Alpha Omega M.D. – Episode #10
…the good reverend Pastor Bill Johnson gazing down at his assembling flock and guests, from the top stair of his church entrance…
A solemn motorcade has assembled in front of Faith Resurrection Baptist Church. Directly behind the funeral director, is the same extended-body black Lincoln that whisked A.O. Campbell to his temporary freedom. Trailing behind, in a considerable line, are those less mobile, nevertheless devoted admirers of what Maggie Lou and her surviving husband mean to the community. As he suffered at Starke, in silence, in disgrace, they were out of sight, out of mind.
Without Doc Campbell in the socially lagging Frenchtown neighborhood, they suffer of body. Without Maggie, they are down one friend. Despite the incalculable disparity in the lifestyle the Campbells have enjoyed and that of, say Lilly Chevis, it can never be said of Maggie, ‘That woman is so uppity, livin’ in that huge house and all. And can you imagine havin’ black servants? How nervy can you get?’ Yes, Lilly Chevis helped out at Laura Bell Memorial Hospital, a two story edifice named after Maggie’s mother, their shared kinship is the byproduct of most relationships that include the Campbell’s by habit. Holidays, birthdays, baby dedications, church socials, graduations and sadly, funerals are shared experiences of the community family; each occasion warm and full to the brim.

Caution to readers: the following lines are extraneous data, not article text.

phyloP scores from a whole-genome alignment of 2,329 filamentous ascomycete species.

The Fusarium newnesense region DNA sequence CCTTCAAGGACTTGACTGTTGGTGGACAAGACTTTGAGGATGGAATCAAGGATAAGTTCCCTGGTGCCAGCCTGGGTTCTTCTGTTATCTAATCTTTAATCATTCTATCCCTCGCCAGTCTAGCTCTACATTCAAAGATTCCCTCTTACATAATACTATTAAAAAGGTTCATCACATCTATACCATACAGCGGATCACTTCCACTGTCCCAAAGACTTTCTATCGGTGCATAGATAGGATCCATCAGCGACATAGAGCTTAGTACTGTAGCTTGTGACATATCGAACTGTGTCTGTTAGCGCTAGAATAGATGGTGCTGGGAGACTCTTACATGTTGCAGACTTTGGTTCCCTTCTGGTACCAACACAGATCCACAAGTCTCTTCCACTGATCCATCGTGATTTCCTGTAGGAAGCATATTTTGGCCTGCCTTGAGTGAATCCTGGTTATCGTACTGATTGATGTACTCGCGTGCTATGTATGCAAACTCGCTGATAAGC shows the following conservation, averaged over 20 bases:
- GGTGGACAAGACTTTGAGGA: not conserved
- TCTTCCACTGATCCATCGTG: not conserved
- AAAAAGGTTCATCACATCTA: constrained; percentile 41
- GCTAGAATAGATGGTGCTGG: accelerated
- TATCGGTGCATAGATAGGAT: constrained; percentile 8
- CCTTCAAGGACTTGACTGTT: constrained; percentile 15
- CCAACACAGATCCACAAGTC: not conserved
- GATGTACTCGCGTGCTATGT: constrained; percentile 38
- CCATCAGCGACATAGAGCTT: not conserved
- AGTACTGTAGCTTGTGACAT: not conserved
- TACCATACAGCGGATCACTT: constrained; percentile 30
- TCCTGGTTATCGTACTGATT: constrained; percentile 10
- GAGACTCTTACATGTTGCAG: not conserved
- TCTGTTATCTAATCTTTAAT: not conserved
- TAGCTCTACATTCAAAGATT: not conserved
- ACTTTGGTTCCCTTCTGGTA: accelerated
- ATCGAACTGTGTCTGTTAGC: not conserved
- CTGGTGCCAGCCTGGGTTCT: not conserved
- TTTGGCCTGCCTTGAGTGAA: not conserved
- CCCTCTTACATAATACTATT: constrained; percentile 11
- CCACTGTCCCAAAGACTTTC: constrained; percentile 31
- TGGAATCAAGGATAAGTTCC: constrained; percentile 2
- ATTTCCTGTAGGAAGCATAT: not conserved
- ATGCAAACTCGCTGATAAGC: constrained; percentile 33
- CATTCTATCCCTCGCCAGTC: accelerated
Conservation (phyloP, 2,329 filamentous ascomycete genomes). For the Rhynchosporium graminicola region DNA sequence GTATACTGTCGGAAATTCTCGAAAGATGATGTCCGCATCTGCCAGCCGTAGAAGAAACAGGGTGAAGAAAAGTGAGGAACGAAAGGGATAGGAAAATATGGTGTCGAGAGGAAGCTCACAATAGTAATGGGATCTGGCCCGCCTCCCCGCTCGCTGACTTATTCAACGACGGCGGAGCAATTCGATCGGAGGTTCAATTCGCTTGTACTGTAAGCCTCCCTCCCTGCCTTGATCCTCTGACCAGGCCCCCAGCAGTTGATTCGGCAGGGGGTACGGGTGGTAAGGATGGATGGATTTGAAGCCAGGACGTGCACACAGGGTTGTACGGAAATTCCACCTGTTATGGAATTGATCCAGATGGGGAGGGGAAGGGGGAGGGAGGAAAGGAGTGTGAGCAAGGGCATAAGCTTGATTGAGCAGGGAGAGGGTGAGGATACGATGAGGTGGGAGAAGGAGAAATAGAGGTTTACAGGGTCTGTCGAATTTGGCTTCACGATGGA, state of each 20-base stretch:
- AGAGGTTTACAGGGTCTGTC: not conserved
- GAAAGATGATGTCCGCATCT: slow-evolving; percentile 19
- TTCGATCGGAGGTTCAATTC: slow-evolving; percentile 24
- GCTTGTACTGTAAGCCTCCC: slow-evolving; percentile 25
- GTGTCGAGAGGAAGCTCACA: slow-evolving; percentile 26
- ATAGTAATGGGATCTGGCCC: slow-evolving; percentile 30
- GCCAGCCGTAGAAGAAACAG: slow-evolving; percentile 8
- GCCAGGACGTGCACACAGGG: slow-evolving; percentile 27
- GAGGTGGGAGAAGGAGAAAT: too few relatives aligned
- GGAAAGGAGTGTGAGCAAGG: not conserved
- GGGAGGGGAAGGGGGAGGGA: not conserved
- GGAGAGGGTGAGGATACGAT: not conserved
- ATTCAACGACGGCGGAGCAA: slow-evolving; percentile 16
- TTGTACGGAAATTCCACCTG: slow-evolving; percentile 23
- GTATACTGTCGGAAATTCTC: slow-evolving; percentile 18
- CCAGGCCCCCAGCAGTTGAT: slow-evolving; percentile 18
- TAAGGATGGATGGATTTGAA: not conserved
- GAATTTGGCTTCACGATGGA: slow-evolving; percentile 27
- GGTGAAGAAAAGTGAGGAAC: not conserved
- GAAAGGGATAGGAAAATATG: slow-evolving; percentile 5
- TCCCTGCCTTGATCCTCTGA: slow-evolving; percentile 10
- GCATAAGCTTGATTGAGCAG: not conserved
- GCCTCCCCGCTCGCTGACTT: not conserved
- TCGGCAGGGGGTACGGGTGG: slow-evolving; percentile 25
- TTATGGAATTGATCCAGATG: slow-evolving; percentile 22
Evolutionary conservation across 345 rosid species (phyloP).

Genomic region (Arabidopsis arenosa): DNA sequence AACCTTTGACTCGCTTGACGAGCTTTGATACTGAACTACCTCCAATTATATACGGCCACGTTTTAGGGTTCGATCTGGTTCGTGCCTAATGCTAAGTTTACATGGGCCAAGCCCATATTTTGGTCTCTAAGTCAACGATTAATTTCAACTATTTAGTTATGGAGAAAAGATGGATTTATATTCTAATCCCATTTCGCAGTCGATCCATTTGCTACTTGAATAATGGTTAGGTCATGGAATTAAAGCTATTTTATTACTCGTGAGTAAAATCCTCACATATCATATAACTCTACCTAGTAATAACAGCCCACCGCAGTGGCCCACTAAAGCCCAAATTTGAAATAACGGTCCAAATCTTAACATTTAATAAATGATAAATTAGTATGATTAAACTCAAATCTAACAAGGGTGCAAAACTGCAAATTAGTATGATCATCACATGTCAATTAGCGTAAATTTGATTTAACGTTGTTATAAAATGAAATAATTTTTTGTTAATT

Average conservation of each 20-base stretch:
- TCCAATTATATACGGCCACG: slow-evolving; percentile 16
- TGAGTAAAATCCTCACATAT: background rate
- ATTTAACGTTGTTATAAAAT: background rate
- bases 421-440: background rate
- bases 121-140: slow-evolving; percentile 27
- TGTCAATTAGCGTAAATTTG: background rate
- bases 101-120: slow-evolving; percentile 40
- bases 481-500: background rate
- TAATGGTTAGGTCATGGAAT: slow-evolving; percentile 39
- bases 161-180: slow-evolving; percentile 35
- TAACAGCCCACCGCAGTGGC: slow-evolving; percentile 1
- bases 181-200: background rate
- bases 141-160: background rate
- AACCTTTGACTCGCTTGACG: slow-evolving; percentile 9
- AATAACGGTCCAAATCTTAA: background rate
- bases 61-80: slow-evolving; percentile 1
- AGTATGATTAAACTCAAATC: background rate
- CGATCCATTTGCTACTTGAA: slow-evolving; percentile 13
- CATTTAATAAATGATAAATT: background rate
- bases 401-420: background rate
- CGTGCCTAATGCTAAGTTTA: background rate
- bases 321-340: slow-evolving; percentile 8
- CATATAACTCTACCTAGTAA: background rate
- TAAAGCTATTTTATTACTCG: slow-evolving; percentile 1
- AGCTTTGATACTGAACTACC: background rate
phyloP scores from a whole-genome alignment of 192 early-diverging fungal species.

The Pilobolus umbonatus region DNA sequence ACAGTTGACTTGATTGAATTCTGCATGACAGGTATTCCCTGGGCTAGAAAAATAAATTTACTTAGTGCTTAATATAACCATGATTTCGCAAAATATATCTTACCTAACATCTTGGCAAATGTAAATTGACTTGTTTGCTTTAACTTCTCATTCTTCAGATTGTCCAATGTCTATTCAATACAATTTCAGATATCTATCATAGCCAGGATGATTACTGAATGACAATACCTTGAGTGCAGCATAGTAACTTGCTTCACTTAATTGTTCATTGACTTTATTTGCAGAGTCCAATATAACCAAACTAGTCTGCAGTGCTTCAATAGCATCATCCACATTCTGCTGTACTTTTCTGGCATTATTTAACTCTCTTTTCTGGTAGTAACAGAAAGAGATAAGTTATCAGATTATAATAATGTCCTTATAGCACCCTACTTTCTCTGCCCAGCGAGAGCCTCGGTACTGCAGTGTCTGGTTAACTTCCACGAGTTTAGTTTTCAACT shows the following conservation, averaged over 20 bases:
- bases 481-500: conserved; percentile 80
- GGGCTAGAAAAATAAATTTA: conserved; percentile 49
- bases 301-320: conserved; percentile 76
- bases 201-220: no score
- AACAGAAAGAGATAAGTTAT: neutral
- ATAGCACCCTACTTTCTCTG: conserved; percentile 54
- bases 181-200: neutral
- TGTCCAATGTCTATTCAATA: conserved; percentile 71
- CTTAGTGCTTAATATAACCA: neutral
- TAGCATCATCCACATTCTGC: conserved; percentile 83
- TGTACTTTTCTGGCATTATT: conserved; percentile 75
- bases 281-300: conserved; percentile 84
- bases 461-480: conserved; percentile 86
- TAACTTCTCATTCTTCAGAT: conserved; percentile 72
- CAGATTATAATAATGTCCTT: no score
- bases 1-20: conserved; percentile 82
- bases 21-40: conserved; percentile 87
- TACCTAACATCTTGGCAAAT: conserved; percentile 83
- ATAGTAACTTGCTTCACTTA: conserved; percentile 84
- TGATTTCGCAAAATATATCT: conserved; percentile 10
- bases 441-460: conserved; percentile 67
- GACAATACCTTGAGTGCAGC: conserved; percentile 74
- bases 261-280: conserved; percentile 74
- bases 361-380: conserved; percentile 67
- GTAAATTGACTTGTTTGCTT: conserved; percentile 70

The Campbell world, the one not fully revealed to Lilly: the university functions, cotillions, fund raising dinners for the politically given and all black ties affairs.
Yet today, none of these detract from the deep sense of neighborhood.
Consider all of the above. These are what bring a throng of mourners to Faith Resurrection B.C.E., the good reverend Pastor Bill Johnson gazing down at his assembling flock and guests, from the top stair of his church entrance. Neither he nor any of his parishioners can recall this house of God’s capacity being so threatened. Although the Sunday after the Tallahassee soldiers arrived back from World War II was greatly packed with grateful souls.
Ushers Harwood, husband to former Campbell nurse, Lettie Golden and Dr. V.L. Perry, the president of Florida A&M, make the most of “Faith’s” interior, including the little used balcony. For this service, there are extra honoring voices behind the pulpit, which is right behind the flower covered casket.